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Front. Bioeng. Biotechnol., 26 May 2015 | https://doi.org/10.3389/fbioe.2015.00066

Current challenges in development of a database of three-dimensional chemical structures

  • Biomolecular Research Unit, National Institute of Agrobiological Sciences, Tsukuba, Japan

We are developing a database named 3DMET, a three-dimensional structure database of natural metabolites. There are two major impediments to the creation of 3D chemical structures from a set of planar structure drawings: the limited accuracy of computer programs and insufficient human resources for manual curation. We have tested some 2D–3D converters to convert 2D structure files from external databases. These automatic conversion processes yielded an excessive number of improper conversions. To ascertain the quality of the conversions, we compared IUPAC Chemical Identifier and canonical SMILES notations before and after conversion. Structures whose notations correspond to each other were regarded as a correct conversion in our present work. We found that chiral inversion is the most serious factor during the improper conversion. In the current stage of our database construction, published books or articles have been resources for additions to our database. Chemicals are usually drawn as pictures on the paper. To save human resources, an optical structure reader was introduced. The program was quite useful but some particular errors were observed during our operation. We hope our trials for producing correct 3D structures will help other developers of chemical programs and curators of chemical databases.

Introduction

A database called 3DMET, a three-dimensional structure database of natural metabolites, is being developed in our laboratory. In the earliest days, 3D structures were converted from two-dimensional (2D) structures of relevant external databases. Currently, new entries to 3DMET are collected from chemical structures from print form. The bottleneck in our project is curation. Because of the shortage of good curators, several trials for automatic operation were evaluated. All trials utilizing known programs indicated that their accuracy is insufficient.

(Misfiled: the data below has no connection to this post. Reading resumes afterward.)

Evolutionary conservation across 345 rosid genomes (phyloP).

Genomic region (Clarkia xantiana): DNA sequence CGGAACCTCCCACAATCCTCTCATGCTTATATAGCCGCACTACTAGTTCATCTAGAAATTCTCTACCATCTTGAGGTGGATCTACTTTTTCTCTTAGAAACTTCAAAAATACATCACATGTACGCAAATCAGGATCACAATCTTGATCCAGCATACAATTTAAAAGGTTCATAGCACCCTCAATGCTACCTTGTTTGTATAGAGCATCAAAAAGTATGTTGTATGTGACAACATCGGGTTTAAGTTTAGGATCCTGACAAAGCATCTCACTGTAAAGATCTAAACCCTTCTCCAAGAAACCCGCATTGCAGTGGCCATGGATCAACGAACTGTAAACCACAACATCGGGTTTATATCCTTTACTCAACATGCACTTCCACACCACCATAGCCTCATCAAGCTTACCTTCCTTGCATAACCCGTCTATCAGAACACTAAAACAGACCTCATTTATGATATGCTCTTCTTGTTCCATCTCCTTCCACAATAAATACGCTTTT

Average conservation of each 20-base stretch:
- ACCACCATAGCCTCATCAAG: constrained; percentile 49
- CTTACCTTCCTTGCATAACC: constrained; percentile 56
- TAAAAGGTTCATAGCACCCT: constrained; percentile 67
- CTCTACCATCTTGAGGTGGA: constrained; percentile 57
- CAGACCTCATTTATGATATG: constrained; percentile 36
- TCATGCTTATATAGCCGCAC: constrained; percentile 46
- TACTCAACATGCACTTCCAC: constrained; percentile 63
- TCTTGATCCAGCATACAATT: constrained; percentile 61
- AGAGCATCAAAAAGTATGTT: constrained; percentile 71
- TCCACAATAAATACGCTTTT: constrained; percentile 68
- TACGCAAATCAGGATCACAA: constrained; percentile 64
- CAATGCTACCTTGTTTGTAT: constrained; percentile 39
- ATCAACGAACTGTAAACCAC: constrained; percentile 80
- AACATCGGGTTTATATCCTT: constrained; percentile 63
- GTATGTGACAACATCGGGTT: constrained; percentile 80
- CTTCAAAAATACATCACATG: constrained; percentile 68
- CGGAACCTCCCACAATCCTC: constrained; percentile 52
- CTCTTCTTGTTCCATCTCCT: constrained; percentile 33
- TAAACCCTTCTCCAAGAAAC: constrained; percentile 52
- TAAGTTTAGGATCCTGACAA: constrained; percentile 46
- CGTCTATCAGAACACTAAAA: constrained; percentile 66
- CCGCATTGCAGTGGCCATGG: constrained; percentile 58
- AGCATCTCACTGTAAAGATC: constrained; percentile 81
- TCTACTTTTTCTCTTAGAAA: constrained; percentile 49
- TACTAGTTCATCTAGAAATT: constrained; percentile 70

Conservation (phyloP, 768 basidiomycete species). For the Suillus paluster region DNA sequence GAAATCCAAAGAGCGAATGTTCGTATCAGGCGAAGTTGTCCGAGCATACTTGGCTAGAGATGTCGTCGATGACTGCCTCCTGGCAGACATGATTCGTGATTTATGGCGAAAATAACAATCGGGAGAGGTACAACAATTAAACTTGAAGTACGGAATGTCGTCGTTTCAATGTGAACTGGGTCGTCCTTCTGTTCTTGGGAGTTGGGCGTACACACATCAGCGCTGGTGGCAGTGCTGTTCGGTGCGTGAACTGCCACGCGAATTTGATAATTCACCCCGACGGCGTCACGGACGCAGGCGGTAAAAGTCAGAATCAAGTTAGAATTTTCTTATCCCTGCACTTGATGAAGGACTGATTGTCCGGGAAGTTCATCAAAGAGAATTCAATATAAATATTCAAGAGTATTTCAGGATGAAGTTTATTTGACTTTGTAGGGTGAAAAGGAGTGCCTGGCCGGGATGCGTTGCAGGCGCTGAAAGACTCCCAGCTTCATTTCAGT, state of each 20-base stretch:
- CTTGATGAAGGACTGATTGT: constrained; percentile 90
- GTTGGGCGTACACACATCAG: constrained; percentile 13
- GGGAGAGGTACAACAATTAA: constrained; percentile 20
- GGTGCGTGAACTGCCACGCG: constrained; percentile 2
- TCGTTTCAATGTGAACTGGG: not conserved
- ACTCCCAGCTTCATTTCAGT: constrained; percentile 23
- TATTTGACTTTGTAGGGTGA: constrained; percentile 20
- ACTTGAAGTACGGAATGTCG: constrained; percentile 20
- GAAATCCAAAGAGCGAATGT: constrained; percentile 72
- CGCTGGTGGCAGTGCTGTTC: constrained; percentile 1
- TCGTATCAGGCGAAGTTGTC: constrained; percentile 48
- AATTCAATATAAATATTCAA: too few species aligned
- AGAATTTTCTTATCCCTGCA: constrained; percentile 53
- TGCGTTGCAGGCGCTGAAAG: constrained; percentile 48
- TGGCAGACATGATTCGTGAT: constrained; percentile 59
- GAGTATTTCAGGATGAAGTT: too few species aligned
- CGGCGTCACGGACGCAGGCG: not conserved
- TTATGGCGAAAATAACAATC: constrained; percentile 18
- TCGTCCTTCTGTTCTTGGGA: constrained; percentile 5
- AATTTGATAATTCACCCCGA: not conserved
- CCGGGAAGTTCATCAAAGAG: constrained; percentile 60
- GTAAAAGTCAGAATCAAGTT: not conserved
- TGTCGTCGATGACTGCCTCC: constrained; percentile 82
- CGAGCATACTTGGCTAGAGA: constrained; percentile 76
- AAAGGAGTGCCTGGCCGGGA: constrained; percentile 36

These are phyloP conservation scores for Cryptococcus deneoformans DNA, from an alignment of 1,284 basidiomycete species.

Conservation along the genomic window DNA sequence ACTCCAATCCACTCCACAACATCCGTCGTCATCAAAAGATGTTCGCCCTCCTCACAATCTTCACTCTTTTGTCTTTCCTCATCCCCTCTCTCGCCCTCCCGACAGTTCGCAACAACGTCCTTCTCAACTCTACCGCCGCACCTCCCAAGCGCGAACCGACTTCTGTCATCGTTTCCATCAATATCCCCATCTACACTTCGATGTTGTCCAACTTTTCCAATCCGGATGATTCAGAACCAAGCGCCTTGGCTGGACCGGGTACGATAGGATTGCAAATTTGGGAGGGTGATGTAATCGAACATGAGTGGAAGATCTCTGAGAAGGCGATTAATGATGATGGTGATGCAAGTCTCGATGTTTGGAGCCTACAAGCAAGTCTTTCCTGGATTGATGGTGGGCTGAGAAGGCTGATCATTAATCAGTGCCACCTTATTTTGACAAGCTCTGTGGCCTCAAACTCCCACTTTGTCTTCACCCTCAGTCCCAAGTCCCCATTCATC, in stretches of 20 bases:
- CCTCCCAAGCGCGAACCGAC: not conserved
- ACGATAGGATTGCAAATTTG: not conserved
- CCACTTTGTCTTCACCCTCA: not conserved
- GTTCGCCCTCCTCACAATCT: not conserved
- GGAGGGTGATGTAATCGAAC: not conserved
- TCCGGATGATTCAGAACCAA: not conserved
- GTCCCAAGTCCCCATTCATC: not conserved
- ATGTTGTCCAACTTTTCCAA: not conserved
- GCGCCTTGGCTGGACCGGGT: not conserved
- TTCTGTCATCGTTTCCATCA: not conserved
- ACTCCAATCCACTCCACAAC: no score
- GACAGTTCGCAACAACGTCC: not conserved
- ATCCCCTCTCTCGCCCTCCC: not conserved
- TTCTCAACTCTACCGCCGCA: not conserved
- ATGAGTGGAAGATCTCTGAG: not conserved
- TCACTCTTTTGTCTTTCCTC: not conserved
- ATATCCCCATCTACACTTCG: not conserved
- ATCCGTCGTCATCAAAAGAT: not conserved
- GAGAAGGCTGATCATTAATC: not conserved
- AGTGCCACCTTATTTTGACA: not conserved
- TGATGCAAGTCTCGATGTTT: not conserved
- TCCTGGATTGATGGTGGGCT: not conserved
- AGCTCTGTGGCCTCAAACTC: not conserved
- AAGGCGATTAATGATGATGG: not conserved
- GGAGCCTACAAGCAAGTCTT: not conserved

Figure 1 shows our current workflow of 3D-structure construction. During automatic processing, the following three steps are involved: conversion from picture to Cartesian atomic coordinates, 2D–3D conversion, and energy minimization. For conversion from picture to Cartesian coordinates, several programs such as Kekule (McDaniel and Balmuth, 1992), CLiDE (Ibison et al., 1993; CLiDE, 2014), OSRA (Filippov and Nicklaus, 2009), and ChemReader (Park et al., 2009) have been reported. Kekule is one of the earliest programs for optical chemical structure recognition, but it no longer seems to be available. We employed CLiDE supplied by Keymodule Ltd., because it is novel program easily obtainable and easy to handle when we started extracting chemical 2D structures from the paper literature. For 2D–3D conversion, 3D-generators such as CONCORD (Pearlman, 1987), CORINA (Gasteiger et al., 1990; CORINA, 2015), and OMEGA (Bostrom et al., 2003; OMEGA, 2015) were developed. They are widely used programs in drug discovery. We employed CONCORD in the earliest days of our database development. However, we do not use any 3D-generators now because our sources changed from 2D-files to paper literature. Energy minimization programs were necessary in the both cases. We have usually employed MOE (Molecular Operating Environment, 2015) as supplied by Computer Chemistry Group to develop 3D structures using the MMFF94 force field (Halgren, 1996).